In both 1993 and 2001, the Central Bank of Kuwait issued commemorative 1-dinar polymer banknotes to celebrate its Liberation from Iraq. The first commemorative note, dated 26 February 1993, was issued to celebrate the second anniversary of the Liberation. The front features the map of the State of Kuwait, the emblem of Kuwait and on the left and right side of the note is the list of nations that assisted in its Liberation, in both English and Arabic.[2] The second commemorative note, dated 26 February 2001, was issued to celebrate the tenth anniversary of the Liberation. One feature from the note is an optically variable device (OVD) patch that shows a fingerprint, a reference to the victims of the invasion and occupation of Kuwait.[3] Even though they were denominated as 1 dinar, both of the commemorative notes state that they were not legal tender.

Banknotes of the Kuwaiti dinar (1994 "We Seek God's Assistance" issue)
Image Value Obverse Reverse
[1] 14 dinar Coat of arms of Kuwait; Vignette of Kuwaiti Dhow "Al-Mouhaleb"; Vignette of a Kuwaiti Chest Vignette of young girls playing traditional game
[2] 12 dinar Coat of arms of Kuwait; Vignette of Kuwaiti Money Changers' Stalls; Vignette of a Kuwaiti Coffee Pot Vignette of young boys playing traditional game with marbles
[3] 1 dinar Coat of arms of Kuwait; Vignette of a traditional Oil Lamp; Vignette of Kuwait Towers Vignette of Mina Al-Shuwaikh; Vignette of a traditional Water Storage Vessel on Stand
[4] 5 dinars Coat of arms of Kuwait; Vignette of the new telecom Tower 'Liberation Tower'; Vignette of a traditional Grinding Stone Vignette of an Oil Refinery; Vignette of A’Zour Power Station; Vignette of Kuwaiti Water Tanks; Vignette of Electricity Pylons
[5] 10 dinars Coat of arms of Kuwait; Traditional water vessel; The state great Mosque Fishermen; Vignette Dhow under full sail; A traditional Kuwaiti door; A pearl diving scene; Vignette of a Kuwaiti incense burner
[6] 20 dinars Coat of arms of Kuwait; Cannon; Red Fort at Jahra Central Bank of Kuwait building; City gate of the old wall

Exchange rates[edit]

From 18 March 1975 to 4 January 2003, the dinar was pegged to a weighted currency basket. From 5 January 2003 until 20 May 2007, the pegging was switched to 1 US dollar = 0.29963 dinar with margins of ±3.5%.[4] The central rate translates to approximately 1 dinar = $3.53 (USD)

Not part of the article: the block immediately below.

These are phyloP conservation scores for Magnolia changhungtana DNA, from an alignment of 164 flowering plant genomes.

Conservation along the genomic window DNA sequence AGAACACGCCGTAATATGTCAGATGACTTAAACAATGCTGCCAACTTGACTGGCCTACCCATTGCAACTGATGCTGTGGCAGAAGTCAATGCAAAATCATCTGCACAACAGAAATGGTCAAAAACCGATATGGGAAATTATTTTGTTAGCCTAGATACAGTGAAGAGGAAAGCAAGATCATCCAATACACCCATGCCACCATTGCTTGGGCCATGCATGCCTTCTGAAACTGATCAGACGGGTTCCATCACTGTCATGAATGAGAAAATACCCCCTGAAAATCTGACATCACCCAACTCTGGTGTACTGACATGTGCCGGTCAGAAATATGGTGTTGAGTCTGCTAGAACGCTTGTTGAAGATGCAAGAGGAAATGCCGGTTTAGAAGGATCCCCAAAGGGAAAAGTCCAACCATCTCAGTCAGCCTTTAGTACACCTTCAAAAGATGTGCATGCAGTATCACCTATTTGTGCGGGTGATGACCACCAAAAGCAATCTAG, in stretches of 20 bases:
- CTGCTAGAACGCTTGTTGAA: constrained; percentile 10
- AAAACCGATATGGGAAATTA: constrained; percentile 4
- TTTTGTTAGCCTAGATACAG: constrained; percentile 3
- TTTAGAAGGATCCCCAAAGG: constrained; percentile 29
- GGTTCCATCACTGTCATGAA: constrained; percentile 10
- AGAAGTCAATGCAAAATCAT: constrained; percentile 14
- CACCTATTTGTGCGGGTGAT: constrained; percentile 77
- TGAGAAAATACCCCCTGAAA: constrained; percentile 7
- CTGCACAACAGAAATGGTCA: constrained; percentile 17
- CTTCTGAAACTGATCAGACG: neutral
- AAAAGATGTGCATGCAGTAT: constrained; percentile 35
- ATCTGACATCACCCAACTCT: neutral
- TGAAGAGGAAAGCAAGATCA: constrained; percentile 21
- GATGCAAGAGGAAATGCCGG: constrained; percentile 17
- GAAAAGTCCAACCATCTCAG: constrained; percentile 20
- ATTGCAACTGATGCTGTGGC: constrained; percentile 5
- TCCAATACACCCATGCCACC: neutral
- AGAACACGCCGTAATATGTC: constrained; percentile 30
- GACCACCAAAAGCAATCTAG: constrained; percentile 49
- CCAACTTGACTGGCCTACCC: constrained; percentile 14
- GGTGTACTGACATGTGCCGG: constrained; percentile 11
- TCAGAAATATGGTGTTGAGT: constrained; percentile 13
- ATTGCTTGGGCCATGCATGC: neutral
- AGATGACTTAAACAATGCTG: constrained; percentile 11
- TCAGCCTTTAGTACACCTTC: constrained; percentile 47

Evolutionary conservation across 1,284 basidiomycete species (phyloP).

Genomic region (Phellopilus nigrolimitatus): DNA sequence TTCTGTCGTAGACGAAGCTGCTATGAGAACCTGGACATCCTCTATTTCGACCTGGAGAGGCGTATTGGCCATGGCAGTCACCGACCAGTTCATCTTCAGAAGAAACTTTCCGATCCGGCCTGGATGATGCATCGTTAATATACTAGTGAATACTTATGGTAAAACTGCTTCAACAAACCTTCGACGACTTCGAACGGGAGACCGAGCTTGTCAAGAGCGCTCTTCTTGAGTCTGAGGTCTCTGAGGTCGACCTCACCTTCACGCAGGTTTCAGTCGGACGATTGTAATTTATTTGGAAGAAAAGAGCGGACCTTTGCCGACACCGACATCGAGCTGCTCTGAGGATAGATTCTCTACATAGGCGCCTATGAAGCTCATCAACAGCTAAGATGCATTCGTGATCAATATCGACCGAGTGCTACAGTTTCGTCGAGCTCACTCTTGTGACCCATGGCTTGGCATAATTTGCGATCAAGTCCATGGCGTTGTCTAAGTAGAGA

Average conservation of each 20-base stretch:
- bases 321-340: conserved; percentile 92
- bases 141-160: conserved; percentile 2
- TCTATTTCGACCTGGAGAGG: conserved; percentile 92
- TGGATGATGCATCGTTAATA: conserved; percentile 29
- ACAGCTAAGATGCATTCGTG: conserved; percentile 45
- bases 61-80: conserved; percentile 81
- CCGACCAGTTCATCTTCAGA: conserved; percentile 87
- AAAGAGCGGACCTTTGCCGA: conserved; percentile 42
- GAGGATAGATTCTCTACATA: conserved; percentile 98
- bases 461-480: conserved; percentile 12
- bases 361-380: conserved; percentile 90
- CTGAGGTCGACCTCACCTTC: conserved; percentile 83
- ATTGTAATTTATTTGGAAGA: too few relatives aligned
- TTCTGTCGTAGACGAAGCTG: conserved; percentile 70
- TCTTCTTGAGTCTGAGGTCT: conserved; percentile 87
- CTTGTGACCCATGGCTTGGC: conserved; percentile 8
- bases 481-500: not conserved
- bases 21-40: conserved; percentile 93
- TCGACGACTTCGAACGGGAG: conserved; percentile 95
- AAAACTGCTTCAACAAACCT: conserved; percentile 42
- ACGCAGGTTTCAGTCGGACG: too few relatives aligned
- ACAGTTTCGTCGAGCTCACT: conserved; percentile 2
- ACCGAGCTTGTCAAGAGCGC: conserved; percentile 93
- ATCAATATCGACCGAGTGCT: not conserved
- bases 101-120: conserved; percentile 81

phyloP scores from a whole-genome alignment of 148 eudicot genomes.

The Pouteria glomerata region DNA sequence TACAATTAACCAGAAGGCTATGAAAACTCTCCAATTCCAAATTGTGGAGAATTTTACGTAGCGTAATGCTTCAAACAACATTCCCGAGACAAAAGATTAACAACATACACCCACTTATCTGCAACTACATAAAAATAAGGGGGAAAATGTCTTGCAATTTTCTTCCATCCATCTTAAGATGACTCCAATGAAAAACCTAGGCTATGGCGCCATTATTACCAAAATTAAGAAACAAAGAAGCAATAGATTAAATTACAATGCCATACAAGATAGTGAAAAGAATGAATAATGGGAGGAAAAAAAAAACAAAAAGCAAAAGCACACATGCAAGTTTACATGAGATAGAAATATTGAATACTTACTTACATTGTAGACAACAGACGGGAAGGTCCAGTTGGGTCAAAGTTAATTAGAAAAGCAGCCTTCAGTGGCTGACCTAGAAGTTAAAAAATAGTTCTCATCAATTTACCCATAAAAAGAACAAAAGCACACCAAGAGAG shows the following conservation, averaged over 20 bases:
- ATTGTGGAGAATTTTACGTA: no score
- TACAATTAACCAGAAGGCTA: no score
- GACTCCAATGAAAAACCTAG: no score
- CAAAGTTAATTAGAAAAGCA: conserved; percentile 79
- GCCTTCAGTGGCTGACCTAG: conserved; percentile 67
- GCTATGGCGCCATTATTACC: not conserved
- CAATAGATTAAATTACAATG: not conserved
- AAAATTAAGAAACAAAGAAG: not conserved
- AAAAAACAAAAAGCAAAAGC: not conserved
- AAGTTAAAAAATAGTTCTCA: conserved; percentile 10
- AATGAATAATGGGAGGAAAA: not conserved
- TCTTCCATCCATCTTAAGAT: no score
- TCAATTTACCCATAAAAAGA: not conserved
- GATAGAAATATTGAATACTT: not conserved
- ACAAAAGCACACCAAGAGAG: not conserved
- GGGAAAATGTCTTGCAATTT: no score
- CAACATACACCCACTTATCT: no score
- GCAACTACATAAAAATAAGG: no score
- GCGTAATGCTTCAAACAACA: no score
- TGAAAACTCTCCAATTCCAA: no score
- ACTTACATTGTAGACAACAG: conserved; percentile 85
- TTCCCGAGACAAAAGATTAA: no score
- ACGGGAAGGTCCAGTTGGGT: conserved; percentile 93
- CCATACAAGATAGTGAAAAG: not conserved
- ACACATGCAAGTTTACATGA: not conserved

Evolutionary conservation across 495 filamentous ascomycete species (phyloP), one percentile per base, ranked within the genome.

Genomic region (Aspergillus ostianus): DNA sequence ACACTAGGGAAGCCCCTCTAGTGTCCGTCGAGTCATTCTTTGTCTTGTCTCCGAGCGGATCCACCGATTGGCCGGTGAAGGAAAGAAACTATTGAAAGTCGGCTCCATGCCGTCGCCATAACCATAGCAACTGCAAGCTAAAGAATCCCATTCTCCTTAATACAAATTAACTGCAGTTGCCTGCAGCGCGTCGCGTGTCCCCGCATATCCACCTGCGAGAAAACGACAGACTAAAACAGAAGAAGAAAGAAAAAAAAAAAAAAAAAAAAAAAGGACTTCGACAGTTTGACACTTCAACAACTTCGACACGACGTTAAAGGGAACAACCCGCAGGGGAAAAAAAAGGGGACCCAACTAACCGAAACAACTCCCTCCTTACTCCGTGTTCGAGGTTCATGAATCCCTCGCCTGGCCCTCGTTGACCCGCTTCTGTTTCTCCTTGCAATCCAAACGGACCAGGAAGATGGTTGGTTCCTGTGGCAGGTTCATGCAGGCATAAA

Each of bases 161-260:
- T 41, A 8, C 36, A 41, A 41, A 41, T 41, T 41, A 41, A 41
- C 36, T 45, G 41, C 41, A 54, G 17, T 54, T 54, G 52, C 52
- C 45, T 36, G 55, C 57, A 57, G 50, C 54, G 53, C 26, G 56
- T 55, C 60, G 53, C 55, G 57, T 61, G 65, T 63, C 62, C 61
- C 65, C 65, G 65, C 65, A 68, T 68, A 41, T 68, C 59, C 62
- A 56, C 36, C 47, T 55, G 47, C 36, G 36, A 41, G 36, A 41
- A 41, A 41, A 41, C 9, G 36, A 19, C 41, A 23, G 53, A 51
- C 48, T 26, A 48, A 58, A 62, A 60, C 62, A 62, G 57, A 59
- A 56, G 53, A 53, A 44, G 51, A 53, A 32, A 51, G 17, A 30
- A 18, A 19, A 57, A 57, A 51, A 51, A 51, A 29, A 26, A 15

From 16 June 2007, the Kuwaiti dinar was re-pegged to a basket of currencies,[5] and is now worth about (). It is the world's highest-valued currency unit.

Average exchange rate of Kuwaiti dinar against US dollar (fils)[6]
Current KWD exchange rates
From Google Finance: AUD CAD CHF EUR GBP HKD JPY USD
From Yahoo! Finance: AUD CAD CHF EUR GBP HKD JPY USD
From XE.com: AUD CAD CHF EUR GBP HKD JPY USD
From OANDA.com: AUD CAD CHF EUR GBP HKD JPY USD
From Investing.com: AUD CAD CHF EUR GBP HKD JPY USD
From fxtop.com: AUD CAD CHF EUR GBP HKD JPY USD

See also[edit]

References[edit]

  1. ^ Linzmayer, Owen (2012). "Kuwait". The Banknote Book. San Francisco, CA: www.BanknoteNews.com. 
  2. ^ Kuwait 1 dinar commemorative banknote (1993) Banknote Museum (banknote.ws). Retrieved on 11 February 2013.
  3. ^ Kuwait 1 dinar commemorative banknote (2001) Banknote Museum (banknote.ws). Retrieved on 11 February 2013.
  4. ^ Exchange Rates, Central Bank of Kuwait
  5. ^ "Kuwait pegs dinar to basket of currencies". Forbes. 20 May 2007. Retrieved 6 June 2007. 
  6. ^ Central Bank Of Kuwait Website
  • This article draws heavily on the corresponding article in the German Wikipedia, retrieved 2 March 2005.

External links[edit]

Preceded by:
Gulf rupee
Ratio: 1 dinar = 1313 rupees = 1 British pound
Currency of Kuwait (pre war)
1961 – August 2, 1990
Succeeded by:
Iraqi dinar
Reason: Iraqi invasion of Kuwait
Preceded by:
Iraqi dinar
Reason: liberation of Kuwait
Ratio: = pre-war Kuwaiti dinar
Currency of Kuwait (post war)
early 1991 –
Succeeded by:
Current